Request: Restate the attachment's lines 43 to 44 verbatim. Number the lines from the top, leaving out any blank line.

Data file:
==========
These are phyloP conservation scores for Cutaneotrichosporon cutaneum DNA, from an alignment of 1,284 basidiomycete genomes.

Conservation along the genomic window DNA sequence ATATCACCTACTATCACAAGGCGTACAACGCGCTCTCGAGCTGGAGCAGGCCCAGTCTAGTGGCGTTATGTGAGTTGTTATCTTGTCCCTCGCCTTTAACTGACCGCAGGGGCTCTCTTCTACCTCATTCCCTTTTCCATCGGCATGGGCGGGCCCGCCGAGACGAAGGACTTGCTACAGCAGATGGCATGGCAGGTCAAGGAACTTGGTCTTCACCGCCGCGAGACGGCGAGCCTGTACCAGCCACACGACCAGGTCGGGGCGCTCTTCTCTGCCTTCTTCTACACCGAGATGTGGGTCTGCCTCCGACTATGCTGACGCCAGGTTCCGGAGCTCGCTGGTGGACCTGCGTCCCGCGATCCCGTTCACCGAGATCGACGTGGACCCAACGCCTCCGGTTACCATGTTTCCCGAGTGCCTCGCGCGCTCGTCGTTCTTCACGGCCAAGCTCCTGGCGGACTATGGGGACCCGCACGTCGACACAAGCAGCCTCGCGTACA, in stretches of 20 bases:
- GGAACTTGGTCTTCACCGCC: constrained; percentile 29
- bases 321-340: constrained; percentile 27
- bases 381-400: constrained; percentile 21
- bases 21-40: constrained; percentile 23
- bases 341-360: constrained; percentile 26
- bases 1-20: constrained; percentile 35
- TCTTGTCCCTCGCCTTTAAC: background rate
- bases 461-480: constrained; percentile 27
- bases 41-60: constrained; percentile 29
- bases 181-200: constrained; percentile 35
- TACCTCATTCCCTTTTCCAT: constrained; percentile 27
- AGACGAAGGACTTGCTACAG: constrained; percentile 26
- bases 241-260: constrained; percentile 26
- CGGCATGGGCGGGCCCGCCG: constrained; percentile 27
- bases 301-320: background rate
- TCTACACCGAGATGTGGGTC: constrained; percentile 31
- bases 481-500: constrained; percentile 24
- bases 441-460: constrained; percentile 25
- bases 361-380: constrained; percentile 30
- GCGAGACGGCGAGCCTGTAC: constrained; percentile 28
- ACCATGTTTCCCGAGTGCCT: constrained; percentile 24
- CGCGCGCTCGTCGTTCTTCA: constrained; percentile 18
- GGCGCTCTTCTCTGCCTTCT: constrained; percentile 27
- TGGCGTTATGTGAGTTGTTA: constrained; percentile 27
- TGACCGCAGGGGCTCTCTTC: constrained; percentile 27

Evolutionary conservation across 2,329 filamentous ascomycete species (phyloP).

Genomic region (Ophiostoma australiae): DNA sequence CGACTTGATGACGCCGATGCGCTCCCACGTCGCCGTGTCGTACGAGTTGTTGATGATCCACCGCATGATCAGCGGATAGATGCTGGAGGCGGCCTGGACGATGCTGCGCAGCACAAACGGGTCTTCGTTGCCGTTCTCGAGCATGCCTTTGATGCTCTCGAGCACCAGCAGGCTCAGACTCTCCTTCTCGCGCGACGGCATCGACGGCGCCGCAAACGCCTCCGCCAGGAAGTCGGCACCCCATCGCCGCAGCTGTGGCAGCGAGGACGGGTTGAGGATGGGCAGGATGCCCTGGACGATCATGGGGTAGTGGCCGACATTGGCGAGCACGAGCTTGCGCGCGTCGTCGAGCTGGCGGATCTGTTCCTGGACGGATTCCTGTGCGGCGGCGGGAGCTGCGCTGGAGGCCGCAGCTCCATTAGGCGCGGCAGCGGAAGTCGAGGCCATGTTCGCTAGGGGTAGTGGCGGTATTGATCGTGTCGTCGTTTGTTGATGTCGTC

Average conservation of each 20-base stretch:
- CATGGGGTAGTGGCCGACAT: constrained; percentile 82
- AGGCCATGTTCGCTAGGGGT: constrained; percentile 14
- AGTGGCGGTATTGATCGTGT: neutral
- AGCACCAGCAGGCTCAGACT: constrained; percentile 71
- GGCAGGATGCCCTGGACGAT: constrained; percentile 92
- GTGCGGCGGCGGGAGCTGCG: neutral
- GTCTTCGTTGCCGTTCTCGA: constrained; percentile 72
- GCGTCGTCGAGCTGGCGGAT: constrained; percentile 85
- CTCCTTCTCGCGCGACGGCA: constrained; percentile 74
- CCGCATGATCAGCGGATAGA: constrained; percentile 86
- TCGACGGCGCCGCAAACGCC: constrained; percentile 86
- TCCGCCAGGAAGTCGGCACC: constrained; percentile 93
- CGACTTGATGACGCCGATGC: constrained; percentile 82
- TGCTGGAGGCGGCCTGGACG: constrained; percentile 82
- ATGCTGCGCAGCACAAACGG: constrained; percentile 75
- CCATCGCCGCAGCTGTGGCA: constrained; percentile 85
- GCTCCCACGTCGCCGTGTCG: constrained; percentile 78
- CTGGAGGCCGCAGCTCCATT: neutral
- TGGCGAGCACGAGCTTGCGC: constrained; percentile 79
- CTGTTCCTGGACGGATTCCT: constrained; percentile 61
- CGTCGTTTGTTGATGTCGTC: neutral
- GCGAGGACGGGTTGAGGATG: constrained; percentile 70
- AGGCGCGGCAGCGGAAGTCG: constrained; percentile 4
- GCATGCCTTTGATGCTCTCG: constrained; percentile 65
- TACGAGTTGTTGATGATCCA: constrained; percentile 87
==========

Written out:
- CGACTTGATGACGCCGATGC: constrained; percentile 82
- TGCTGGAGGCGGCCTGGACG: constrained; percentile 82